Summer is a time of celebration. Social calendars that seemed so barren just a few weeks ago are suddenly swollen with backyard barbecues, graduation parties, family reunions, tailgate excursions and impromptu get-togethers of all kinds.
Oh, and did we mention weddings?
June is traditionally a big month for weddings, which, when you think about it, are simply summer parties in nicer clothes.
For all of planning that goes into a wedding — invitations, reception, rehearsal dinner, rings, flowers, formal wear, photography, music — it’s easy to overlook an important element that can play a role in setting the mood for an event.
“Toasting with wine to your new life together is a great way to celebrate a marriage,” says wine expert Natalie MacLean. “So, don’t let the decision be grounds for divorce.
“With so many wine regions and producers today, it’s easy to find delicious bottles within any budget.”
MacLean, a wine writer and accredited sommelier, is the author of “Red, White and Drunk All Over: A Wine-Soaked Journey from Grape to Glass'” and puts out an e-mail newsletter with more than 87,000 subscribers.
She offered her five tips for picking wine for weddings.
1. Calculate your quantity. The average guest consumes about one to two drinks per hour. A bottle of wine contains about four drinks and a bottle of bubbly has five.
2. Match the meal. Choose versatile wines that are food-friendly and appeal to many palates. The best choices are neither too light nor too heavy. For white wines, try Riesling, Sauvignon Blanc or Pinot Grigio; for reds, Gamay, Pinot Noir or Merlot.
3. Celebrate your history. Personalize your wine choice: pick those made in the country where you (or your ancestors) were born, or perhaps where you met your partner.
4. Offer a mixed bar. Not everyone drinks wine, so offer popular spirits such as gin, rum, scotch and vodka. For non-alcoholic drinks, offer fruit punch, juice, soda or sparkling water. A signature cocktail, created for your wedding, is also a great idea.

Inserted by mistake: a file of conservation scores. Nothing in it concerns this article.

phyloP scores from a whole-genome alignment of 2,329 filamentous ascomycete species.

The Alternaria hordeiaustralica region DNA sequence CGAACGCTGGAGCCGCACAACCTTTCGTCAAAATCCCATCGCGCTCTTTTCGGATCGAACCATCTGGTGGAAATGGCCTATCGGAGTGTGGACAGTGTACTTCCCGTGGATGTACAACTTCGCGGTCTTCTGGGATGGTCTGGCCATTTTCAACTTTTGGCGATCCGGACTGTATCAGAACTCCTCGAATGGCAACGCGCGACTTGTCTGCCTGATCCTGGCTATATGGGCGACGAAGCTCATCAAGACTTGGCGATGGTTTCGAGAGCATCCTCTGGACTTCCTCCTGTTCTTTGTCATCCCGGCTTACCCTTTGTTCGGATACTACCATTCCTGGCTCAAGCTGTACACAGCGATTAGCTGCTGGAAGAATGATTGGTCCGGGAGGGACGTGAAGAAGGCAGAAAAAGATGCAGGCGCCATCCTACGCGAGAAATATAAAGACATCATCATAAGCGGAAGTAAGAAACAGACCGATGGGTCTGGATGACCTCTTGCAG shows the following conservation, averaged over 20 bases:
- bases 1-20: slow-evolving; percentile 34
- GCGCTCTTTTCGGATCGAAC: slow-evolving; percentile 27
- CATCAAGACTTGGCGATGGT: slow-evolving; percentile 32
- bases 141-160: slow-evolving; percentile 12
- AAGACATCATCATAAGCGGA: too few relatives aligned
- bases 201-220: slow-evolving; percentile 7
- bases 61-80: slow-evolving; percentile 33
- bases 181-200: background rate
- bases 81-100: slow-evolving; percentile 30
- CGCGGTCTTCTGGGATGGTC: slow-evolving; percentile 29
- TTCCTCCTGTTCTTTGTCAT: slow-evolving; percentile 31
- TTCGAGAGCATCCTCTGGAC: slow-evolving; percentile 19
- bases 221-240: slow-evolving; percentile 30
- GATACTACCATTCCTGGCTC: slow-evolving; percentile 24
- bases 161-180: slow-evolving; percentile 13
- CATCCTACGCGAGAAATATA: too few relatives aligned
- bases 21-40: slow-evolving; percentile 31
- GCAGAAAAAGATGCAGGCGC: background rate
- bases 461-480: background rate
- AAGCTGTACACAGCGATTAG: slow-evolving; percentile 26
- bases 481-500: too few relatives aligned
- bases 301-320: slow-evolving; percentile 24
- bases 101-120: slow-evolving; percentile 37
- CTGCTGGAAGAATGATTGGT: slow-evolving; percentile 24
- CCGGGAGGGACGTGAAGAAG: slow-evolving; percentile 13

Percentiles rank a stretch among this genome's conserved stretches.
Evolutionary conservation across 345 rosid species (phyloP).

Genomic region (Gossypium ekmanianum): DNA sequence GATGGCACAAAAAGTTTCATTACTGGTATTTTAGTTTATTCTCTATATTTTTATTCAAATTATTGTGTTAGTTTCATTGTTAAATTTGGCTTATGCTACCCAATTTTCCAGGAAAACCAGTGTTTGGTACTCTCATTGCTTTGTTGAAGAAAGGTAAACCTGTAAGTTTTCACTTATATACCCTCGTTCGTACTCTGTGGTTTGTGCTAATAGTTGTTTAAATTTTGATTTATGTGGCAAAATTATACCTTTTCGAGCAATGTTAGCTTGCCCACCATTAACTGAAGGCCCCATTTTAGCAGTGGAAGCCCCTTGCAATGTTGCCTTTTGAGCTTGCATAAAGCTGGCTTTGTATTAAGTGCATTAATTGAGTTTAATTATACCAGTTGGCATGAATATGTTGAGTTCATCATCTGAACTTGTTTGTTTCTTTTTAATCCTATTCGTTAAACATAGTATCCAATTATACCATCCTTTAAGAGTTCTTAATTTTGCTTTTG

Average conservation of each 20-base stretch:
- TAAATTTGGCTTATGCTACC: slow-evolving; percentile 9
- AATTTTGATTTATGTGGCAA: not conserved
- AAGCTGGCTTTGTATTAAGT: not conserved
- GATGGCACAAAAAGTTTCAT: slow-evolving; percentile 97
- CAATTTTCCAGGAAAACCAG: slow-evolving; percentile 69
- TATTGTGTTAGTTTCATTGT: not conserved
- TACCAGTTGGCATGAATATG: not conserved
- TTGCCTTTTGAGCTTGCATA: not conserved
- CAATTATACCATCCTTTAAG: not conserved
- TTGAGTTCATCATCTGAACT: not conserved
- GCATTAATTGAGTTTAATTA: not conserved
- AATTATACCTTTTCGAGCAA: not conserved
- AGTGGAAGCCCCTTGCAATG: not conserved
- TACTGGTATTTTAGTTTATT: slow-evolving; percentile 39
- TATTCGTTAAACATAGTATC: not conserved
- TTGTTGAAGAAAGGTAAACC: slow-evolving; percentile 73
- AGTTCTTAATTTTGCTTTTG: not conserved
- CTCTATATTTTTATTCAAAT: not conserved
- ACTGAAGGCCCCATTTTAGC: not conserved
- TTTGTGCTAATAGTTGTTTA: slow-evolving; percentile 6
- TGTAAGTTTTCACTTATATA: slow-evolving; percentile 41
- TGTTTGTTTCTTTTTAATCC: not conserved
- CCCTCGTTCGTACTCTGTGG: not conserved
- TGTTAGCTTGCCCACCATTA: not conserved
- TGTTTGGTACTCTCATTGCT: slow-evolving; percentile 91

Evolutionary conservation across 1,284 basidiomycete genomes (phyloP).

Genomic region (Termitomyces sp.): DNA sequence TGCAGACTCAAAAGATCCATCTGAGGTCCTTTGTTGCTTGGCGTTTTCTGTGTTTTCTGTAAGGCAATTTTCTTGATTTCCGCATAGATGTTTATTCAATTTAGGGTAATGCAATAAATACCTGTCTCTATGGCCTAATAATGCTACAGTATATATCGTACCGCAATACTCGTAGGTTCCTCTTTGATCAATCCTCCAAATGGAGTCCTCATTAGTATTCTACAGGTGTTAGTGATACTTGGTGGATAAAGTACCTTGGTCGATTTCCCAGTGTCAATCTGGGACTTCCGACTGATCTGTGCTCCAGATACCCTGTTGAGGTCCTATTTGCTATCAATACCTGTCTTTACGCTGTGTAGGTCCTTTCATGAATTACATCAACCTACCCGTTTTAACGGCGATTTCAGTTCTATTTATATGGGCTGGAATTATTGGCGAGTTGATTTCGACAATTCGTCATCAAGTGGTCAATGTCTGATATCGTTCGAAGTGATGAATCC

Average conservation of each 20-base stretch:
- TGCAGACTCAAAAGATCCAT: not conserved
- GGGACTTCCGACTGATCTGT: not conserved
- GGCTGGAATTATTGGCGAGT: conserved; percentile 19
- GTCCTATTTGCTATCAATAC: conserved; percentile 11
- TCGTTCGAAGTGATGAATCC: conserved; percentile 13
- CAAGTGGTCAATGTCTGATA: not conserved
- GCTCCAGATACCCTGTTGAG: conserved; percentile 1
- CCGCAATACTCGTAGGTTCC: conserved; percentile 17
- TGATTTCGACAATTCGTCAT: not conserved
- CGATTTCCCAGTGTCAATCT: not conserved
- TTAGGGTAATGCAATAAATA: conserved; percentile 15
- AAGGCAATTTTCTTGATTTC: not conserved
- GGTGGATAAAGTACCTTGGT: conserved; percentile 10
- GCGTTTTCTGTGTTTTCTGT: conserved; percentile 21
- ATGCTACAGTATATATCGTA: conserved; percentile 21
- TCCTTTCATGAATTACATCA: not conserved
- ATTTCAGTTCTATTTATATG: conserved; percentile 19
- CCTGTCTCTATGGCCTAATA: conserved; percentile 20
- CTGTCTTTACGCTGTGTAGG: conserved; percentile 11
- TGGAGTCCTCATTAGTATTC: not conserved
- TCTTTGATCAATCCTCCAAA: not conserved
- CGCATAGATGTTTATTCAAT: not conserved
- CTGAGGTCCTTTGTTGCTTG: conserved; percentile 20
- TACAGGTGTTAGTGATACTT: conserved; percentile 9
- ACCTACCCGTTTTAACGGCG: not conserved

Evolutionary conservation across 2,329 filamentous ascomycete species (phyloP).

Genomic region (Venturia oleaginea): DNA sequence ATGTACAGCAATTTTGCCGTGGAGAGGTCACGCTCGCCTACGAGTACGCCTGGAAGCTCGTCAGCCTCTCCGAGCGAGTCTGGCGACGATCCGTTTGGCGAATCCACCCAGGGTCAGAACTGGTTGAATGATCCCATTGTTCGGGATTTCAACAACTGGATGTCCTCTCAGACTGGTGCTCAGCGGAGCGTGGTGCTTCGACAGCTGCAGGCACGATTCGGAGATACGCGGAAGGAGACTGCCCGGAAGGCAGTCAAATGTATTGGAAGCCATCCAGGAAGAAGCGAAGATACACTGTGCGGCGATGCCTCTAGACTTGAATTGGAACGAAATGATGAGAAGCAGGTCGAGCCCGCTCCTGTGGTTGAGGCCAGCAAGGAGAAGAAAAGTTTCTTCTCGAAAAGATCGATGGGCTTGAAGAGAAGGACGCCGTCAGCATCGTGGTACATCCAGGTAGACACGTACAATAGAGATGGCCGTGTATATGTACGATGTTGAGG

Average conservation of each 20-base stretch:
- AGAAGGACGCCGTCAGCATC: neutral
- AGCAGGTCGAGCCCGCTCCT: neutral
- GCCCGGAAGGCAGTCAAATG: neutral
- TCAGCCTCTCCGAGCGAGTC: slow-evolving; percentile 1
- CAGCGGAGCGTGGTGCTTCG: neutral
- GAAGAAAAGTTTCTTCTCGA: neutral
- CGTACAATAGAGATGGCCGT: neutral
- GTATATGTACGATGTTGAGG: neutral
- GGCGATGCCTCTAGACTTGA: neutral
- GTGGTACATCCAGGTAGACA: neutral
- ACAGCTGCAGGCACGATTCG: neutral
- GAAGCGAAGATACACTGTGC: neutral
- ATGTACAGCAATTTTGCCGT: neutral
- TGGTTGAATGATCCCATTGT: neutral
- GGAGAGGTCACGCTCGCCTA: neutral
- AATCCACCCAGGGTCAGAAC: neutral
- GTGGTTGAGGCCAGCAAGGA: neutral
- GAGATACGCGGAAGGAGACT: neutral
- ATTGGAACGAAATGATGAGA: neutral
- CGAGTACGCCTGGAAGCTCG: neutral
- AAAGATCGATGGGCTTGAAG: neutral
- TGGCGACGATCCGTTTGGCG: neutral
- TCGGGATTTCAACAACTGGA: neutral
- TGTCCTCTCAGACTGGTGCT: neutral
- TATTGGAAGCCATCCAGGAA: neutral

5. Raise a glass of liquid pearls. Champagne from France isn’t the only bubbly suitable for your wedding toast. Look for sparkling wines from North America, Australia, New Zealand, Spain (Cava) and Italy (Prosecco or Spumante). They’re delicious, too, and often less than half the price of Champagne.
MacLean is quick to point out that weddings aren’t the only events that should be celebrated with wine. Whether it’s a backyard barbecue or a more formal event, MacLean says the key to successful selection is to take a cue from food.
She has an online food-and-wine matcher at her Web site, www.nataliemaclean.com.
Here are some basics from her site:
WHITE WINE AND FOOD MATCHES
Chardonnay: seafood with butter sauce, chicken, pasta with cream sauce, veal, turkey, ham, Emmenthal, Gruyeres, Port-Salut.
Riesling: mild cheese, clams, mussels, Asian dishes, sashimi, ham, pork, lobster Newberg, Tandoori chicken, Coquilles St Jacques.
Sauvignon Blanc: oysters, grilled or poached salmon, seafood salad, Irish stew, ham, chevre, goat cheese and strongly flavored cheeses, asparagus quiche.
Gewurztraminer: spicy dishes, Thai food, curry, smoked salmon, pork and sauerkraut, Muenster, spiced/peppered cheeses, onion tart.
RED WINE AND FOOD MATCHES
Cabernet Sauvignon: duck, spicy beef, pate, rabbit, roasts, spicy poultry, cheddar, blue cheese, sausage, kidneys.
Pinot Noir: braised chicken, cold duck, rabbit, charcuterie, partridge, roasted turkey, roasted beef, lamb, veal, truffles, Gruyeres.
Merlot: braised chicken, cold duck, roasted turkey, roasted beef, lamb, veal, stew, liver, venison, meat casseroles.
Shiraz: braised chicken, chili, goose, meat stew, peppercorn steak, barbequed meat, spicy meats, garlic casserole, and ratatouille.